Tropical Storm Watch issued in NJ for Elsa: What you should do now
UPDATE... This article is outdated...
For your latest tropical storm forecast information, please refer to my newest weather blog post.
UPDATE as of 5:15 p.m. Wednesday...
Just jumping in here to add the latest 5 p.m. updates from the National Hurricane Center. Elsa is now inland now, and on-track. The Tropical Storm Watch has been extended as far north as Cape Cod, Massachusetts. In addition, a Flash Flood Watch has been issued for New Jersey from Thursday night through Friday morning.
ORIGINAL POST from 12:42 p.m. Wednesday...
Tropical Storm Watch
The National Hurricane Center, in conjunction with the National Weather Service, has extended Elsa's Tropical Storm Watch as far north as the Jersey Shore.
As the map shows, the watch includes Cape May, Atlantic, southeastern Burlington, Ocean, and Monmouth counties.
What It Means
A Tropical Storm Watch means that tropical storm force winds (39+ mph) are possible within 48 hours, potentially accompanied by heavy rain and storm surge.
It's a signal that any necessary preparations by emergency management officials and the public should kick into high gear ahead of the storm. (More on that in a sec.)
Once the wind arrival time is within 36 hours, the watch will likely be upgraded to a warning. We'll probably see the watches and warnings extend farther north along the Atlantic seaboard too.
It's also important to note that even though the watch only covers coastal counties, all of New Jersey could experience some nasty wind and rain from Elsa.
Elsa is still forecast to brush past New Jersey as a tropical storm late Thursday night. In fact, the latest track from the NHC puts Elsa's center slicing across southern New Jersey (from Cumberland to northern Ocean counties) early Friday morning. That is a slight jog north from previous models and forecasts.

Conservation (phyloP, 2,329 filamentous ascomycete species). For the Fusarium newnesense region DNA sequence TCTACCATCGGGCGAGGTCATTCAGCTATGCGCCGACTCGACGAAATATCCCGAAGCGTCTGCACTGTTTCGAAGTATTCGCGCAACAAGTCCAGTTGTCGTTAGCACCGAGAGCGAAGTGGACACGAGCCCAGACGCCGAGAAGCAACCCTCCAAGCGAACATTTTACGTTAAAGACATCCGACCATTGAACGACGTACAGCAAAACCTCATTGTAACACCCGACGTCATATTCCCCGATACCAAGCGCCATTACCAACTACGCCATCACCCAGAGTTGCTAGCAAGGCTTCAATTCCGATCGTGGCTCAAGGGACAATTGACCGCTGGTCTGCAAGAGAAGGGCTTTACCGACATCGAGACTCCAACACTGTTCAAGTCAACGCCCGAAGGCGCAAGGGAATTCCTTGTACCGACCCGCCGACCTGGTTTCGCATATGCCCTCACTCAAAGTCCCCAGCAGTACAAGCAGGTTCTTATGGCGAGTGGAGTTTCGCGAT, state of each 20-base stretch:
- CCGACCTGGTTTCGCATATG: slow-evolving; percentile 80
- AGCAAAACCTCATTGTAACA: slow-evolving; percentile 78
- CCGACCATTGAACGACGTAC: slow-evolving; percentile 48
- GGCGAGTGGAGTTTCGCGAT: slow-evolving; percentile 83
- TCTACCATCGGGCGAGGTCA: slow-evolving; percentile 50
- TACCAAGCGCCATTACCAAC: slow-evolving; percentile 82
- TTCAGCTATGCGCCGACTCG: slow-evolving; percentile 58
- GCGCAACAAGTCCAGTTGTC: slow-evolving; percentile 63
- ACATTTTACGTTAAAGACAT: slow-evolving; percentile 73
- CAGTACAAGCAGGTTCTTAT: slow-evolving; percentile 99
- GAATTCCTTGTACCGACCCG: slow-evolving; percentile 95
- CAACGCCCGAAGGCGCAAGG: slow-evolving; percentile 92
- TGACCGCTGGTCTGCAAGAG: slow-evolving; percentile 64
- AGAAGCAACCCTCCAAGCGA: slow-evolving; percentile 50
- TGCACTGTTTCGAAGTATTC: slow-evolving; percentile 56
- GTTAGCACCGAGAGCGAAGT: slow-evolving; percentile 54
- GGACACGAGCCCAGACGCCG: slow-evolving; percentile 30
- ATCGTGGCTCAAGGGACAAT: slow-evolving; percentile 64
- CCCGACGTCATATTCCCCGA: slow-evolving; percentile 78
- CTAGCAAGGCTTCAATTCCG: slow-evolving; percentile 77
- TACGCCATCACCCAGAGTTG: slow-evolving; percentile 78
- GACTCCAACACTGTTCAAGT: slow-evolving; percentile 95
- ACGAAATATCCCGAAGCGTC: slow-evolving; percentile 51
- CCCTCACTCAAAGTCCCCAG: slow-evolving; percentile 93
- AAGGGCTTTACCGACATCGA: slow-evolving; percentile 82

Other than that, there is little change from my previous forecast.
The wind will really start to kick up as early as 8 p.m. Thursday evening. Gusts of 30+ mph (inland) and 40+ mph (coast) seem a good bet through about daybreak Friday morning.
In addition, a swath of rain is likely to sweep through New Jersey between Thursday late afternoon and Friday mid morning. Rainfall totals will range from at least a half-inch (inland) to an inch (coast). If heavy tropical rain bands set up (and they probably will), localized areas could reach 2 to 4 inches of rain.
The bottom line: The farther south and east you are (the closer to Elsa's center), the more impactful the rain and wind will be.
Meanwhile, I still believe Elsa's coastal impacts are going to be very limited here in NJ. There will be some rough surf and rip current concerns both during and after the storm. And up to a foot of storm surge could cause some very localized tidal flooding concerns. But Elsa is NOT another Sandy - it's coming from the wrong direction to cause a huge storm surge at the Jersey Shore.
What You Should Do Now
Your storm preparation plan should include whatever you would do for a non-tropical storm system.
In other words? Probably nothing special.
Weather conditions will range from inclement to downright nasty during the peak of the storm: Thursday evening through early Friday morning. Most New Jerseyans will be tucked into bed at that time, safe and sound inside a sturdy building. Having said that, there are three concerning impacts:
1.) The heavy rain may lead to flash and/or river flooding, forcing road closures, property damage, and/or (worst-case scenario) evacuations.
2.) The wind could bring down trees and power lines, causing extended power outages. (Crews won't be able to make repairs until the wind calms down.)
3.) The wind threat also makes mobile and manufactured structures (such as mobile homes, RVs, vehicles, etc.) potentially dangerous places to ride out the storm.
Again, the coast is not facing serious storm surge. Maybe a foot of water rise in a few spots. Along with rough surf and potential beach erosion.
With 36 to 48 hours to go until Elsa's "brunt" arrives here in New Jersey, we're now settling in to "watch the wiggle". As we get a better sense for the exact track and orientation of the storm as it cuts through the southeastern United States, we'll continue to dial in these forecast details.
More specifically, I hope to offer a specific timeline of when the rain/wind will arrive, when it will peak, and when it will subside. (Hopefully that will be published by about 7 a.m. Thursday.)